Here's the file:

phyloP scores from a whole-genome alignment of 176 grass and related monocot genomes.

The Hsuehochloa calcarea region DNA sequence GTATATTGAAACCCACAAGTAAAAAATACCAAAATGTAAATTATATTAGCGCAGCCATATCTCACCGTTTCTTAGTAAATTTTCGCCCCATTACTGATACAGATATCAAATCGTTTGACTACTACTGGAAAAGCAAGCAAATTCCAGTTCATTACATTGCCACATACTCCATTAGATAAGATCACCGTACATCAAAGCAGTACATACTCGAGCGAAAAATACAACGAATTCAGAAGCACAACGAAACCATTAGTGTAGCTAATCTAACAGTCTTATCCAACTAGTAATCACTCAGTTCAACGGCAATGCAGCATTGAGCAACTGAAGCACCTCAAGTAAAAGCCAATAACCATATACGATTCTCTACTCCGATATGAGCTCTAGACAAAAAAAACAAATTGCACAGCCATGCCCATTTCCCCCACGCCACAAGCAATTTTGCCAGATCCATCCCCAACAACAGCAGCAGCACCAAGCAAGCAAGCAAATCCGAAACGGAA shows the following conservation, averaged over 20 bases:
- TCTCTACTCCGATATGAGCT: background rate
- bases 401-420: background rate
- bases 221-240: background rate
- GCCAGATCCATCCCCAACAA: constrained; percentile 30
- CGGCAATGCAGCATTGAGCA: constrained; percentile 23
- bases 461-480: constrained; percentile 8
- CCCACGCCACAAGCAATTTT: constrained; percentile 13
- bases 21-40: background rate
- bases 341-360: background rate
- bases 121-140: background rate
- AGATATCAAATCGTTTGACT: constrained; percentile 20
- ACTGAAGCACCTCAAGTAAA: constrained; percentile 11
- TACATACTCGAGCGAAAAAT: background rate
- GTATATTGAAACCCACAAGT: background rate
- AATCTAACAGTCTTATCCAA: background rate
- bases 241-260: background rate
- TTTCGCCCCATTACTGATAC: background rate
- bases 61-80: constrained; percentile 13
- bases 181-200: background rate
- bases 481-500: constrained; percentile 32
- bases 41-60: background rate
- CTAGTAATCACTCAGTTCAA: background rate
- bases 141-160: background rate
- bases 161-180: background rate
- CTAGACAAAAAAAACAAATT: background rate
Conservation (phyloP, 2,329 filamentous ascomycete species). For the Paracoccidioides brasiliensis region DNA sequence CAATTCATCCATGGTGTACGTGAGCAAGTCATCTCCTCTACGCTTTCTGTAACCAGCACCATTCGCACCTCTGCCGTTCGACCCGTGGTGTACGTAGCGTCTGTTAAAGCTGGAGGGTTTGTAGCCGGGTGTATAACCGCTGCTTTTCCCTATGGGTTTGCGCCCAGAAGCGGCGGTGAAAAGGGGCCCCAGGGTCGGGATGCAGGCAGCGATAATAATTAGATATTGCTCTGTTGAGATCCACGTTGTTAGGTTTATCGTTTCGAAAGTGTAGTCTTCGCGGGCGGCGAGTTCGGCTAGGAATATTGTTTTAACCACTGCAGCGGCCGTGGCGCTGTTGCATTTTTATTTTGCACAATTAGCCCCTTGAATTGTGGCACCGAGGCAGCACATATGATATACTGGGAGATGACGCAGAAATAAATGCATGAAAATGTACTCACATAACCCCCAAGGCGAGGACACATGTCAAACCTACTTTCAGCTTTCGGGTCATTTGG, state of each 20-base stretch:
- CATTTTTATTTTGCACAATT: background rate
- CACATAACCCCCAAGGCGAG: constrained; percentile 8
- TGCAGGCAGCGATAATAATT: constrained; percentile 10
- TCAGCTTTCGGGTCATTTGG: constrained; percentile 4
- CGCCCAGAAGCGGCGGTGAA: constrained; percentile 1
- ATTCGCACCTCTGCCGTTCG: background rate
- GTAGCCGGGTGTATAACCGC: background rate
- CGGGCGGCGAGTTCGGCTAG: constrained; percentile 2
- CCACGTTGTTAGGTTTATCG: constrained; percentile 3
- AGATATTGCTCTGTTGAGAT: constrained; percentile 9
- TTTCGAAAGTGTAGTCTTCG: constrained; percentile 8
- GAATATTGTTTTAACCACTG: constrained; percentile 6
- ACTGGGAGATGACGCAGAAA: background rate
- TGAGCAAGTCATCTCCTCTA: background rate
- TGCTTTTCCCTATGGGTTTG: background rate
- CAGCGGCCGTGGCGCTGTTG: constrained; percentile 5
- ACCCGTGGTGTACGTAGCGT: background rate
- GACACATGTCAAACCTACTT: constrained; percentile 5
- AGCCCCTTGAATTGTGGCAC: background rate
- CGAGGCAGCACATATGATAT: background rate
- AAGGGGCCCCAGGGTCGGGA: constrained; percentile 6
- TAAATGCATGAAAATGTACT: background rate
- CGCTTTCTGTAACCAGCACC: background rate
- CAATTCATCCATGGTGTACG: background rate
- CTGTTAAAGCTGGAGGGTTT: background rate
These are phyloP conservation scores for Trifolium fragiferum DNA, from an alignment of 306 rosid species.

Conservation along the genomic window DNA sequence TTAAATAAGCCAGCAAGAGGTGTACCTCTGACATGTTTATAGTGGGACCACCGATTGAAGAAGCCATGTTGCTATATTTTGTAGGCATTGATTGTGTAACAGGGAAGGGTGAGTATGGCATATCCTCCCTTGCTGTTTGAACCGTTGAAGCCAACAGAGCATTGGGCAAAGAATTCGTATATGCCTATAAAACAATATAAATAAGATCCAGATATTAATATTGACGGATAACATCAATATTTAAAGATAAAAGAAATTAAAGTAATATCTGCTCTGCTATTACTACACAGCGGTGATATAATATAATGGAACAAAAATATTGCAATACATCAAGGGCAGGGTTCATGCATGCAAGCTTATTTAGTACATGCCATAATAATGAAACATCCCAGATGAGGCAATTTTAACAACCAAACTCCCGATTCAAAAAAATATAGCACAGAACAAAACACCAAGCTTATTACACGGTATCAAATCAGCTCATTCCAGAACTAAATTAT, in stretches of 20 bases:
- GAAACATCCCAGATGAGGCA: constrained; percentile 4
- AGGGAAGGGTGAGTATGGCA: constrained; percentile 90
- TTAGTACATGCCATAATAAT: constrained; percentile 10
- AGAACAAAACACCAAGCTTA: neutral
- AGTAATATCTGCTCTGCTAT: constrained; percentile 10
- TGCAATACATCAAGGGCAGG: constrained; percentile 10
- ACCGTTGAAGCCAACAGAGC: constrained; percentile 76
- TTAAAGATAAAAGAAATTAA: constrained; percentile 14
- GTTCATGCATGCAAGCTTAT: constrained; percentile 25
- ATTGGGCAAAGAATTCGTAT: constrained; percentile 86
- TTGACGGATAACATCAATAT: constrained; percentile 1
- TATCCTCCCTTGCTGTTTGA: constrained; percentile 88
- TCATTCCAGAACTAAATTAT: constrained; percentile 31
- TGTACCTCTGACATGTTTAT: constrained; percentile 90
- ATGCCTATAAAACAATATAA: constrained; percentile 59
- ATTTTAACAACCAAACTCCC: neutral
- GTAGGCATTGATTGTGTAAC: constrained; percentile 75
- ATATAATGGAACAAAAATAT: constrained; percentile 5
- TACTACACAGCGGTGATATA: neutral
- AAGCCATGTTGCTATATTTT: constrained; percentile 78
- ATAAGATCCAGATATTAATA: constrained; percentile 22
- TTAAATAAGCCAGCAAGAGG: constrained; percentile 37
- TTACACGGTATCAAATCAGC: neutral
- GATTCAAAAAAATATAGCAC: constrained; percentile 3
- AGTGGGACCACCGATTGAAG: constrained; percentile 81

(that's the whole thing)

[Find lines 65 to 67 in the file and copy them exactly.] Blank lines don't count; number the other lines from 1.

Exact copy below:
- ATTGGGCAAAGAATTCGTAT: constrained; percentile 86
- TTGACGGATAACATCAATAT: constrained; percentile 1
- TATCCTCCCTTGCTGTTTGA: constrained; percentile 88